When our 18th century foremothers cut out their shifts, they were doing so on 3/4 or 7/8 yard wide linen - in other words 27" or 31 1/2" wide material. Today our linen fabric is 54" or 60" wide. So isn't wider better? Not when it comes to laying out fabric for a shift. Why? In one word: SELVAGE!
When making a shift, a good selvage means there's no need to finish an edge of a seam because it won't unravel during washing and wearing, so the more edges that fall along selvages the better off you are - less seams to flat fell. The linen widths sold in the 18th century allowed the maker to to maximize her selvages and not end up with that crazy mish-mash you get when you try flat felling all the seams that end up at that nexus at the top of the gores and side seam -- the bugaboo of every modern shift maker!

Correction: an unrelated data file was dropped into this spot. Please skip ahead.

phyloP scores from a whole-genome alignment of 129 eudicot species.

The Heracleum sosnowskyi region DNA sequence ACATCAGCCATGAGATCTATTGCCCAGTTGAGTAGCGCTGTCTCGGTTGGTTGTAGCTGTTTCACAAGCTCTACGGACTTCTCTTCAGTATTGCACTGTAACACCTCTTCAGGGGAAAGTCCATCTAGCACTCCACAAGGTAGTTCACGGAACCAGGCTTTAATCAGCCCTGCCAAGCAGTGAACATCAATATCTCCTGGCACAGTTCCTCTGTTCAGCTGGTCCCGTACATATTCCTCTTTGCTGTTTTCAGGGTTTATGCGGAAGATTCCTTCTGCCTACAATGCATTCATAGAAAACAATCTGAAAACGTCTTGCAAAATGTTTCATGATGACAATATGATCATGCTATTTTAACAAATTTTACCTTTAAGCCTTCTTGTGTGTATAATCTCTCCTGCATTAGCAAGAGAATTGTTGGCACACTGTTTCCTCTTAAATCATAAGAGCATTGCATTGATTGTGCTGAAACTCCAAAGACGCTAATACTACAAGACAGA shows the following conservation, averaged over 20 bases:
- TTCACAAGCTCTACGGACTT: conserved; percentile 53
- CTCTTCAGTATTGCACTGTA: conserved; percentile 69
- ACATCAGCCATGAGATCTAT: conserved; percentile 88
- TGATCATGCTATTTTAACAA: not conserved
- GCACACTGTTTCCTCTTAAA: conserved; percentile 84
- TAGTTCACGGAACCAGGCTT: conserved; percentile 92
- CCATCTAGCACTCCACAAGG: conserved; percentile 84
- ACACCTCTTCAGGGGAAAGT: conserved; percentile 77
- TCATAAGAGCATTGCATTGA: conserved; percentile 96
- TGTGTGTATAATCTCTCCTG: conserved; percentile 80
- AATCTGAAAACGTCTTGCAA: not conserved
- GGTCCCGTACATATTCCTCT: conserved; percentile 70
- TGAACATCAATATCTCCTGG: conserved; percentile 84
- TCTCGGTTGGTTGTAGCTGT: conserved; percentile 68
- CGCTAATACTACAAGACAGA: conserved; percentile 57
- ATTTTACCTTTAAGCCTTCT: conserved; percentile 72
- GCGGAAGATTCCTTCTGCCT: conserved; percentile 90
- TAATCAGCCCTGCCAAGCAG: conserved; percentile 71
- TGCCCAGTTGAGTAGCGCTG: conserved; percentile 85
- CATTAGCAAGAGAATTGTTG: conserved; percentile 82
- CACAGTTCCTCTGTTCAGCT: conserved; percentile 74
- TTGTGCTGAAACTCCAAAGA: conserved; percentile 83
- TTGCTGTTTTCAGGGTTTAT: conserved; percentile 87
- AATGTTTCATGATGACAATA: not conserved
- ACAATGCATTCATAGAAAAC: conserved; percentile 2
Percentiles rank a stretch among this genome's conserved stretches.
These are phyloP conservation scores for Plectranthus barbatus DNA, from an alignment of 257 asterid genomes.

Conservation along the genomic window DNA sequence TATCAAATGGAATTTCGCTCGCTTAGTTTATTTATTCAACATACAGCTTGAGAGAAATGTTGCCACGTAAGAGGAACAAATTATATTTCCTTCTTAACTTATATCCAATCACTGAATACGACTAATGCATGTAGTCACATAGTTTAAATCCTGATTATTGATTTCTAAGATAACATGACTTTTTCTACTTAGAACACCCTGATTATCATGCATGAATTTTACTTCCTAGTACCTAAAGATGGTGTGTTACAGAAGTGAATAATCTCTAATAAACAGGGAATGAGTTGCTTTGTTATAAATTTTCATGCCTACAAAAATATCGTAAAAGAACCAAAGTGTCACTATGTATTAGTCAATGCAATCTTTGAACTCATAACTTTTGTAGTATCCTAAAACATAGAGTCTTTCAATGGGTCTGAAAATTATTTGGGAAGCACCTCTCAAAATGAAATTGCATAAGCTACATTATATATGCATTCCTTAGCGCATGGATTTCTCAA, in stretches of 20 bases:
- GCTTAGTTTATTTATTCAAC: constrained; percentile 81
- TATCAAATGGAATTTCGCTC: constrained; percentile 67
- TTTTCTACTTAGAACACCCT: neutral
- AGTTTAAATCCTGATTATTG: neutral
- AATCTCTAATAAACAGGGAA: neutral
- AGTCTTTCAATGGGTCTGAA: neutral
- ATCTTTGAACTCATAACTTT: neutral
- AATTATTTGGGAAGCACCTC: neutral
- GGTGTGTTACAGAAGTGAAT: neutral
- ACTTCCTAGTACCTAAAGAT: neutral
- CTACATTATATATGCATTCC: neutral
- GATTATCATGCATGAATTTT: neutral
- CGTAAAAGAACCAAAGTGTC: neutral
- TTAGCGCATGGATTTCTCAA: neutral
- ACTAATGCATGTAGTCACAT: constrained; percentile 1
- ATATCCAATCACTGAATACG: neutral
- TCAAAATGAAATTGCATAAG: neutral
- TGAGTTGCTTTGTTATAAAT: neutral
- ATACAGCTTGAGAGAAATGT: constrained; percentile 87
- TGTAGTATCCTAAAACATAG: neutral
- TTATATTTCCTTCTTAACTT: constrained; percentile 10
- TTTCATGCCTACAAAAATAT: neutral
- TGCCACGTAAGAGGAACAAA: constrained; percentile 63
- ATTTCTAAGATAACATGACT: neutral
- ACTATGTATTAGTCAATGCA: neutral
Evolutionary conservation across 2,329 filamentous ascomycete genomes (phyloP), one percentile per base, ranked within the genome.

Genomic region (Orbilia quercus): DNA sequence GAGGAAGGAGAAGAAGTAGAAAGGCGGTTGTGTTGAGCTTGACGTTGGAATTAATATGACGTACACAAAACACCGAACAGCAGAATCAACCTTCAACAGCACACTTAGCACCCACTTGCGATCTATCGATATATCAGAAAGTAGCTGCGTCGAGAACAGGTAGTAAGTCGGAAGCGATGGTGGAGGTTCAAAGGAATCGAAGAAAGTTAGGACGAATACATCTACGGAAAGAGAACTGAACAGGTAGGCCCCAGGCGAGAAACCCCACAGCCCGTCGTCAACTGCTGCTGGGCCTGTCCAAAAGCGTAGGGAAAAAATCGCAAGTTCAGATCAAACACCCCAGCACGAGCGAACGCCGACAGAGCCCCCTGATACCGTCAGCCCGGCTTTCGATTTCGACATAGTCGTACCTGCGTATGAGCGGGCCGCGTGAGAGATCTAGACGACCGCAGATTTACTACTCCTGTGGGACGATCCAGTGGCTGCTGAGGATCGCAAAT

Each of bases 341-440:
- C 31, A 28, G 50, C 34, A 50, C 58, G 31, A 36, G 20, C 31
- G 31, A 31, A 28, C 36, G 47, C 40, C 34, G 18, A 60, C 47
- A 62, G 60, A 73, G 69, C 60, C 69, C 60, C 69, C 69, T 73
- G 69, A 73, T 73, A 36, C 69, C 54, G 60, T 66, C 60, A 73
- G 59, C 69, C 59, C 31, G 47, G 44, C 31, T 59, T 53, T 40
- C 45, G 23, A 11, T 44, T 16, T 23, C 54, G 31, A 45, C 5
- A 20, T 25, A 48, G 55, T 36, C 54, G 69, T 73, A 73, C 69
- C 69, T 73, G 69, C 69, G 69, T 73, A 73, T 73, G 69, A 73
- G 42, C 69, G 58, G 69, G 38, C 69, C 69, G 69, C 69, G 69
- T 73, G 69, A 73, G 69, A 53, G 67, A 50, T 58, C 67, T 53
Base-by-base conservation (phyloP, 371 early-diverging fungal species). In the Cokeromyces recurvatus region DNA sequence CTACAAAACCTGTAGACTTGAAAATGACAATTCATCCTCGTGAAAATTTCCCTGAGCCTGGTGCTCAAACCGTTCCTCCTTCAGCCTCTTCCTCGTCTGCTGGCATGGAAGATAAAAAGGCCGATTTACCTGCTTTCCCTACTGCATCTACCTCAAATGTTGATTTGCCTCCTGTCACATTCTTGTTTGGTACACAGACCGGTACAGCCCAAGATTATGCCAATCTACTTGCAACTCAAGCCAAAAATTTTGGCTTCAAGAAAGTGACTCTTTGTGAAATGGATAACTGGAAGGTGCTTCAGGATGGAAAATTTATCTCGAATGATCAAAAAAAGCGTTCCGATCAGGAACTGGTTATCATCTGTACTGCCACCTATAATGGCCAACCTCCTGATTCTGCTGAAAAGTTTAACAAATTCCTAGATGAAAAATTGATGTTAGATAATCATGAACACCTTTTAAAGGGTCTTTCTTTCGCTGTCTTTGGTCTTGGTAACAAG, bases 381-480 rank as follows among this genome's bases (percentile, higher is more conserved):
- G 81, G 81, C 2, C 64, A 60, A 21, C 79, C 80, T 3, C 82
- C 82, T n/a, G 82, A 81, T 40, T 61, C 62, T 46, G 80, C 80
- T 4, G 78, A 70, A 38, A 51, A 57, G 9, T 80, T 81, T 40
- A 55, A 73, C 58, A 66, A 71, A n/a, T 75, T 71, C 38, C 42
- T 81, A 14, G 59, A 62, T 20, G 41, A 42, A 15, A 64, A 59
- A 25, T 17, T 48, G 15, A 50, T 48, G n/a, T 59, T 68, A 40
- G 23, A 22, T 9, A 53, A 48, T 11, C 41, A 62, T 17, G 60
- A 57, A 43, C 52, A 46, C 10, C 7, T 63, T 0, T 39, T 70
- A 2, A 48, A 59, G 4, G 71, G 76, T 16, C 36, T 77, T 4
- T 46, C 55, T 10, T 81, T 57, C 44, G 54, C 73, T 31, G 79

Here's an advertisement typical of ads for linen in the 18th century. This one is from the Massachusetts Spy from June of 1773, advertising 3/4, 7/8 and yard wide linen.
So why can't we get linen in those widths? Because fabric in the 18th century was woven specifically for how it was going to be used. It's that way today too, but nowadays most people aren't using linen to make shifts -- linen is primarily used for home decoration where wider is better - think curtains, bed spreads, furniture, etc. Plus it's more efficient to weave wider, which is another reason our linen isn't as good, but that's a discussion for another day. So if you are lucky enough to find a good piece of 3/4 or 7/8 wide linen with a decent selvage - do not pass go, do not collect $200, buy it!
N.B. Sometimes you can find vintage sheets in narrower widths. If they are not too old and not too heavy, they will work. However, sometimes they are just plain old and you end up with a shift that you've spent all kinds of time to make, only to end up with holes in it after a few washings, so be careful when buying vintage textiles for shifts.